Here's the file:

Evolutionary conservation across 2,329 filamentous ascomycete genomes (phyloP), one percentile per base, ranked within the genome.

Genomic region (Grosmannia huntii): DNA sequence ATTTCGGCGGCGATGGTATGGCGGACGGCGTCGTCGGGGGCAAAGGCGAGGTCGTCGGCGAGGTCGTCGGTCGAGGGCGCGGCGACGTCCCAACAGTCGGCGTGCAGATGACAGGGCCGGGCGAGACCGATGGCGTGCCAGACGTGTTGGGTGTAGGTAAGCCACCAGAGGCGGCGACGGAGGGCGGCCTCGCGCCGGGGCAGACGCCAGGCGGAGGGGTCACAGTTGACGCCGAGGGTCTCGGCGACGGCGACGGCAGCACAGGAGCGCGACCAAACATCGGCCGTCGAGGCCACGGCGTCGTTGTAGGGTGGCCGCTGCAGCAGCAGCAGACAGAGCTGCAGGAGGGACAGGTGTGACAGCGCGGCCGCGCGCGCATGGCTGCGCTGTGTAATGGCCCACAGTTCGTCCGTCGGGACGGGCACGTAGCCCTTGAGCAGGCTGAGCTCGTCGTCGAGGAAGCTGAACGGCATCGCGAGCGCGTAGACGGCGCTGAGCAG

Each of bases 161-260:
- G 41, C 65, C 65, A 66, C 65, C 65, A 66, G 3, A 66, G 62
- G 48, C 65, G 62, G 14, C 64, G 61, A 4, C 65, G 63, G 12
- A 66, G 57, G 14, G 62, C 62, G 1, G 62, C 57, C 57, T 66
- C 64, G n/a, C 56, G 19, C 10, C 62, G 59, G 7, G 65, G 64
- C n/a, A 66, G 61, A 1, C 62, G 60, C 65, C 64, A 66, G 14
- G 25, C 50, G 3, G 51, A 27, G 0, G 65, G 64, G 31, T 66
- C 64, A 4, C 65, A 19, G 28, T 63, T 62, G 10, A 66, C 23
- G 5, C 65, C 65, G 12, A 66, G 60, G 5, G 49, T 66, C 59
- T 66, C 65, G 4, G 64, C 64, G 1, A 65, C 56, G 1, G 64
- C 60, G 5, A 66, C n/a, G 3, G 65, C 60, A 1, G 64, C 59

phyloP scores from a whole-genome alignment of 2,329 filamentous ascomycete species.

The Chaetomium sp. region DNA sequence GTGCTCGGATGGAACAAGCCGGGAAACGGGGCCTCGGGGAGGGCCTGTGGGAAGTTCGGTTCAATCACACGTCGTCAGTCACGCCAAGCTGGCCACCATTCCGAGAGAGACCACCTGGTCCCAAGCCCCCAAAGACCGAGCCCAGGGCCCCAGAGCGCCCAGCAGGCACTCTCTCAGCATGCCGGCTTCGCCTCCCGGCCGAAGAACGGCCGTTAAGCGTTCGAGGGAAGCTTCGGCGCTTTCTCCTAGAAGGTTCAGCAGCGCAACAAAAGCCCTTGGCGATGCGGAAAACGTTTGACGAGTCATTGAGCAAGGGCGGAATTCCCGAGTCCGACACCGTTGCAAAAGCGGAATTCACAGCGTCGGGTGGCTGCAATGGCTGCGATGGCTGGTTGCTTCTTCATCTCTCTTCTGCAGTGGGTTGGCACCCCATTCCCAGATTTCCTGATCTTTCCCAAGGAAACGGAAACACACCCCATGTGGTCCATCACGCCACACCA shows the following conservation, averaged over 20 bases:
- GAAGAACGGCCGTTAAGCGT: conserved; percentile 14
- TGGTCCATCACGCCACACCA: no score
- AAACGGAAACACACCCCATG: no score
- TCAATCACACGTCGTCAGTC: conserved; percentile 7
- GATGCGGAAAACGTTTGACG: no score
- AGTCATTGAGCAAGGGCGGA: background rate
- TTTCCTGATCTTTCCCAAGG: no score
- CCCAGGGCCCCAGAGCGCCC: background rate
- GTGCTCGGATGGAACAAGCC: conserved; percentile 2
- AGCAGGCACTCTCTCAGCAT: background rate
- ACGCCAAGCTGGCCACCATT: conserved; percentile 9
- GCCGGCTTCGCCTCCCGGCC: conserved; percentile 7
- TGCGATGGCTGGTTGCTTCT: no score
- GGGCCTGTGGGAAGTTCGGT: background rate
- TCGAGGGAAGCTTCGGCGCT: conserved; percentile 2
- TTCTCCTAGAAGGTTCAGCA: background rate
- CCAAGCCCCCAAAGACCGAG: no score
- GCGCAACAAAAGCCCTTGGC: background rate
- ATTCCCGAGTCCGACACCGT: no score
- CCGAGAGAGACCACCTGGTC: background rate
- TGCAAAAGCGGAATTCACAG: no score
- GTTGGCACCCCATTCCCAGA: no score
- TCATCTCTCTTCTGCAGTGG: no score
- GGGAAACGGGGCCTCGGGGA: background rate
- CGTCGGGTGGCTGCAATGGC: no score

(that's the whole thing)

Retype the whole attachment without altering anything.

Evolutionary conservation across 2,329 filamentous ascomycete genomes (phyloP), one percentile per base, ranked within the genome.

Genomic region (Grosmannia huntii): DNA sequence ATTTCGGCGGCGATGGTATGGCGGACGGCGTCGTCGGGGGCAAAGGCGAGGTCGTCGGCGAGGTCGTCGGTCGAGGGCGCGGCGACGTCCCAACAGTCGGCGTGCAGATGACAGGGCCGGGCGAGACCGATGGCGTGCCAGACGTGTTGGGTGTAGGTAAGCCACCAGAGGCGGCGACGGAGGGCGGCCTCGCGCCGGGGCAGACGCCAGGCGGAGGGGTCACAGTTGACGCCGAGGGTCTCGGCGACGGCGACGGCAGCACAGGAGCGCGACCAAACATCGGCCGTCGAGGCCACGGCGTCGTTGTAGGGTGGCCGCTGCAGCAGCAGCAGACAGAGCTGCAGGAGGGACAGGTGTGACAGCGCGGCCGCGCGCGCATGGCTGCGCTGTGTAATGGCCCACAGTTCGTCCGTCGGGACGGGCACGTAGCCCTTGAGCAGGCTGAGCTCGTCGTCGAGGAAGCTGAACGGCATCGCGAGCGCGTAGACGGCGCTGAGCAG

Each of bases 161-260:
- G 41, C 65, C 65, A 66, C 65, C 65, A 66, G 3, A 66, G 62
- G 48, C 65, G 62, G 14, C 64, G 61, A 4, C 65, G 63, G 12
- A 66, G 57, G 14, G 62, C 62, G 1, G 62, C 57, C 57, T 66
- C 64, G n/a, C 56, G 19, C 10, C 62, G 59, G 7, G 65, G 64
- C n/a, A 66, G 61, A 1, C 62, G 60, C 65, C 64, A 66, G 14
- G 25, C 50, G 3, G 51, A 27, G 0, G 65, G 64, G 31, T 66
- C 64, A 4, C 65, A 19, G 28, T 63, T 62, G 10, A 66, C 23
- G 5, C 65, C 65, G 12, A 66, G 60, G 5, G 49, T 66, C 59
- T 66, C 65, G 4, G 64, C 64, G 1, A 65, C 56, G 1, G 64
- C 60, G 5, A 66, C n/a, G 3, G 65, C 60, A 1, G 64, C 59

phyloP scores from a whole-genome alignment of 2,329 filamentous ascomycete species.

The Chaetomium sp. region DNA sequence GTGCTCGGATGGAACAAGCCGGGAAACGGGGCCTCGGGGAGGGCCTGTGGGAAGTTCGGTTCAATCACACGTCGTCAGTCACGCCAAGCTGGCCACCATTCCGAGAGAGACCACCTGGTCCCAAGCCCCCAAAGACCGAGCCCAGGGCCCCAGAGCGCCCAGCAGGCACTCTCTCAGCATGCCGGCTTCGCCTCCCGGCCGAAGAACGGCCGTTAAGCGTTCGAGGGAAGCTTCGGCGCTTTCTCCTAGAAGGTTCAGCAGCGCAACAAAAGCCCTTGGCGATGCGGAAAACGTTTGACGAGTCATTGAGCAAGGGCGGAATTCCCGAGTCCGACACCGTTGCAAAAGCGGAATTCACAGCGTCGGGTGGCTGCAATGGCTGCGATGGCTGGTTGCTTCTTCATCTCTCTTCTGCAGTGGGTTGGCACCCCATTCCCAGATTTCCTGATCTTTCCCAAGGAAACGGAAACACACCCCATGTGGTCCATCACGCCACACCA shows the following conservation, averaged over 20 bases:
- GAAGAACGGCCGTTAAGCGT: conserved; percentile 14
- TGGTCCATCACGCCACACCA: no score
- AAACGGAAACACACCCCATG: no score
- TCAATCACACGTCGTCAGTC: conserved; percentile 7
- GATGCGGAAAACGTTTGACG: no score
- AGTCATTGAGCAAGGGCGGA: background rate
- TTTCCTGATCTTTCCCAAGG: no score
- CCCAGGGCCCCAGAGCGCCC: background rate
- GTGCTCGGATGGAACAAGCC: conserved; percentile 2
- AGCAGGCACTCTCTCAGCAT: background rate
- ACGCCAAGCTGGCCACCATT: conserved; percentile 9
- GCCGGCTTCGCCTCCCGGCC: conserved; percentile 7
- TGCGATGGCTGGTTGCTTCT: no score
- GGGCCTGTGGGAAGTTCGGT: background rate
- TCGAGGGAAGCTTCGGCGCT: conserved; percentile 2
- TTCTCCTAGAAGGTTCAGCA: background rate
- CCAAGCCCCCAAAGACCGAG: no score
- GCGCAACAAAAGCCCTTGGC: background rate
- ATTCCCGAGTCCGACACCGT: no score
- CCGAGAGAGACCACCTGGTC: background rate
- TGCAAAAGCGGAATTCACAG: no score
- GTTGGCACCCCATTCCCAGA: no score
- TCATCTCTCTTCTGCAGTGG: no score
- GGGAAACGGGGCCTCGGGGA: background rate
- CGTCGGGTGGCTGCAATGGC: no score